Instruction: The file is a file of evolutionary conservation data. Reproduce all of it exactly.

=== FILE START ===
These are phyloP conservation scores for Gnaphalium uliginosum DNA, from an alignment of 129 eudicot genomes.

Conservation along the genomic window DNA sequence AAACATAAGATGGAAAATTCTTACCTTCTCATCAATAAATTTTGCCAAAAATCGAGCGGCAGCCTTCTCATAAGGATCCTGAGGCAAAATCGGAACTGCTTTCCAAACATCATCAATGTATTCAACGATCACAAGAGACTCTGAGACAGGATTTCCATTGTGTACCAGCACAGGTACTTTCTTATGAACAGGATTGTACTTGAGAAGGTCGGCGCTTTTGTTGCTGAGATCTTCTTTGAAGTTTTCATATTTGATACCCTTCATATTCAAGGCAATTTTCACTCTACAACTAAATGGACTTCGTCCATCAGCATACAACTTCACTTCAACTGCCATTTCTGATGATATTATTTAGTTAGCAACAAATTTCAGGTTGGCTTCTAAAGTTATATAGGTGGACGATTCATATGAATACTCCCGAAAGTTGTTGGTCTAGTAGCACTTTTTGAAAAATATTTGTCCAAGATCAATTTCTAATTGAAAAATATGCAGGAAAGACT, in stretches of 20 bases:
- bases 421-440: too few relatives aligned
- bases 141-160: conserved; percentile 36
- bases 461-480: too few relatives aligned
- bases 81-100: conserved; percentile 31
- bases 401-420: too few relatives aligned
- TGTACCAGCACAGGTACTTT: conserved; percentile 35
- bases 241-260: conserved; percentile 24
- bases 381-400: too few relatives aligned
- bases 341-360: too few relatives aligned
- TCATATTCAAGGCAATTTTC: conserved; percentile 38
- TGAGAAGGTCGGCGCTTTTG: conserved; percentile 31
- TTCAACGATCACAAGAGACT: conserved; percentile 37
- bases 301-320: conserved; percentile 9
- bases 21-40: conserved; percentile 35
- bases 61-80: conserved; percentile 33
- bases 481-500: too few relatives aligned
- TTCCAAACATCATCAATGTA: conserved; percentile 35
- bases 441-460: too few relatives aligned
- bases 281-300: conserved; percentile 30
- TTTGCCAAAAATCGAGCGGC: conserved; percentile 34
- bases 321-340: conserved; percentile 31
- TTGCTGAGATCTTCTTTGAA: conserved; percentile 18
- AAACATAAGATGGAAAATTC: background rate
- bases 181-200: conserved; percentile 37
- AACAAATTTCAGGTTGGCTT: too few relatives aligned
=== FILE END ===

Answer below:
These are phyloP conservation scores for Gnaphalium uliginosum DNA, from an alignment of 129 eudicot genomes.

Conservation along the genomic window DNA sequence AAACATAAGATGGAAAATTCTTACCTTCTCATCAATAAATTTTGCCAAAAATCGAGCGGCAGCCTTCTCATAAGGATCCTGAGGCAAAATCGGAACTGCTTTCCAAACATCATCAATGTATTCAACGATCACAAGAGACTCTGAGACAGGATTTCCATTGTGTACCAGCACAGGTACTTTCTTATGAACAGGATTGTACTTGAGAAGGTCGGCGCTTTTGTTGCTGAGATCTTCTTTGAAGTTTTCATATTTGATACCCTTCATATTCAAGGCAATTTTCACTCTACAACTAAATGGACTTCGTCCATCAGCATACAACTTCACTTCAACTGCCATTTCTGATGATATTATTTAGTTAGCAACAAATTTCAGGTTGGCTTCTAAAGTTATATAGGTGGACGATTCATATGAATACTCCCGAAAGTTGTTGGTCTAGTAGCACTTTTTGAAAAATATTTGTCCAAGATCAATTTCTAATTGAAAAATATGCAGGAAAGACT, in stretches of 20 bases:
- bases 421-440: too few relatives aligned
- bases 141-160: conserved; percentile 36
- bases 461-480: too few relatives aligned
- bases 81-100: conserved; percentile 31
- bases 401-420: too few relatives aligned
- TGTACCAGCACAGGTACTTT: conserved; percentile 35
- bases 241-260: conserved; percentile 24
- bases 381-400: too few relatives aligned
- bases 341-360: too few relatives aligned
- TCATATTCAAGGCAATTTTC: conserved; percentile 38
- TGAGAAGGTCGGCGCTTTTG: conserved; percentile 31
- TTCAACGATCACAAGAGACT: conserved; percentile 37
- bases 301-320: conserved; percentile 9
- bases 21-40: conserved; percentile 35
- bases 61-80: conserved; percentile 33
- bases 481-500: too few relatives aligned
- TTCCAAACATCATCAATGTA: conserved; percentile 35
- bases 441-460: too few relatives aligned
- bases 281-300: conserved; percentile 30
- TTTGCCAAAAATCGAGCGGC: conserved; percentile 34
- bases 321-340: conserved; percentile 31
- TTGCTGAGATCTTCTTTGAA: conserved; percentile 18
- AAACATAAGATGGAAAATTC: background rate
- bases 181-200: conserved; percentile 37
- AACAAATTTCAGGTTGGCTT: too few relatives aligned